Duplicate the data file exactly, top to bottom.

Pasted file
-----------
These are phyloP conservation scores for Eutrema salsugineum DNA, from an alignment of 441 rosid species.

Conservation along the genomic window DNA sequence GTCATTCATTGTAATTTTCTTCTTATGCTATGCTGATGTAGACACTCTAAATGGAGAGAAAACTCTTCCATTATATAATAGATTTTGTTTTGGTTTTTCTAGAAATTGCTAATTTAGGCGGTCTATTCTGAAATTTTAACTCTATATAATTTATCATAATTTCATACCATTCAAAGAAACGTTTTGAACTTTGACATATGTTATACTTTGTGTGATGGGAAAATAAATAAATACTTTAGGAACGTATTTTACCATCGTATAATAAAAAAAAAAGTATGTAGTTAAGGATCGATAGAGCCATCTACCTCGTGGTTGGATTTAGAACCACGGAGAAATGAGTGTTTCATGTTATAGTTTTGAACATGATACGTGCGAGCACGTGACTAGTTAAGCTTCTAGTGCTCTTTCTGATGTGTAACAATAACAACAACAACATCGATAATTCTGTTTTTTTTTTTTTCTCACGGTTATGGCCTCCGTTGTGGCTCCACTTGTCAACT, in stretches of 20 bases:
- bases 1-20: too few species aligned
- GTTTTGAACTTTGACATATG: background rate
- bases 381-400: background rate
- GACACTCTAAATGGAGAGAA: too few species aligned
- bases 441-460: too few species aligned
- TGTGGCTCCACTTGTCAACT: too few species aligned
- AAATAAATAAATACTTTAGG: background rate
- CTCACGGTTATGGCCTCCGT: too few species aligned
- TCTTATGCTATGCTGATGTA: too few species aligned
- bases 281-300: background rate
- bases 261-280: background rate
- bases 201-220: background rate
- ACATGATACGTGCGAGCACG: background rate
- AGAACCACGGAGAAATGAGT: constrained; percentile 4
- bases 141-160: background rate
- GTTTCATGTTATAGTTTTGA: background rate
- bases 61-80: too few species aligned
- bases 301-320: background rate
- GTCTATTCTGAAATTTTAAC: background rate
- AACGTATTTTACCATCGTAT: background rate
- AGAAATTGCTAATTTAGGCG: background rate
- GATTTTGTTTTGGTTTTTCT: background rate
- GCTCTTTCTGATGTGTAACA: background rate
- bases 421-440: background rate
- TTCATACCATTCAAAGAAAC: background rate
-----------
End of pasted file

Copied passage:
These are phyloP conservation scores for Eutrema salsugineum DNA, from an alignment of 441 rosid species.

Conservation along the genomic window DNA sequence GTCATTCATTGTAATTTTCTTCTTATGCTATGCTGATGTAGACACTCTAAATGGAGAGAAAACTCTTCCATTATATAATAGATTTTGTTTTGGTTTTTCTAGAAATTGCTAATTTAGGCGGTCTATTCTGAAATTTTAACTCTATATAATTTATCATAATTTCATACCATTCAAAGAAACGTTTTGAACTTTGACATATGTTATACTTTGTGTGATGGGAAAATAAATAAATACTTTAGGAACGTATTTTACCATCGTATAATAAAAAAAAAAGTATGTAGTTAAGGATCGATAGAGCCATCTACCTCGTGGTTGGATTTAGAACCACGGAGAAATGAGTGTTTCATGTTATAGTTTTGAACATGATACGTGCGAGCACGTGACTAGTTAAGCTTCTAGTGCTCTTTCTGATGTGTAACAATAACAACAACAACATCGATAATTCTGTTTTTTTTTTTTTCTCACGGTTATGGCCTCCGTTGTGGCTCCACTTGTCAACT, in stretches of 20 bases:
- bases 1-20: too few species aligned
- GTTTTGAACTTTGACATATG: background rate
- bases 381-400: background rate
- GACACTCTAAATGGAGAGAA: too few species aligned
- bases 441-460: too few species aligned
- TGTGGCTCCACTTGTCAACT: too few species aligned
- AAATAAATAAATACTTTAGG: background rate
- CTCACGGTTATGGCCTCCGT: too few species aligned
- TCTTATGCTATGCTGATGTA: too few species aligned
- bases 281-300: background rate
- bases 261-280: background rate
- bases 201-220: background rate
- ACATGATACGTGCGAGCACG: background rate
- AGAACCACGGAGAAATGAGT: constrained; percentile 4
- bases 141-160: background rate
- GTTTCATGTTATAGTTTTGA: background rate
- bases 61-80: too few species aligned
- bases 301-320: background rate
- GTCTATTCTGAAATTTTAAC: background rate
- AACGTATTTTACCATCGTAT: background rate
- AGAAATTGCTAATTTAGGCG: background rate
- GATTTTGTTTTGGTTTTTCT: background rate
- GCTCTTTCTGATGTGTAACA: background rate
- bases 421-440: background rate
- TTCATACCATTCAAAGAAAC: background rate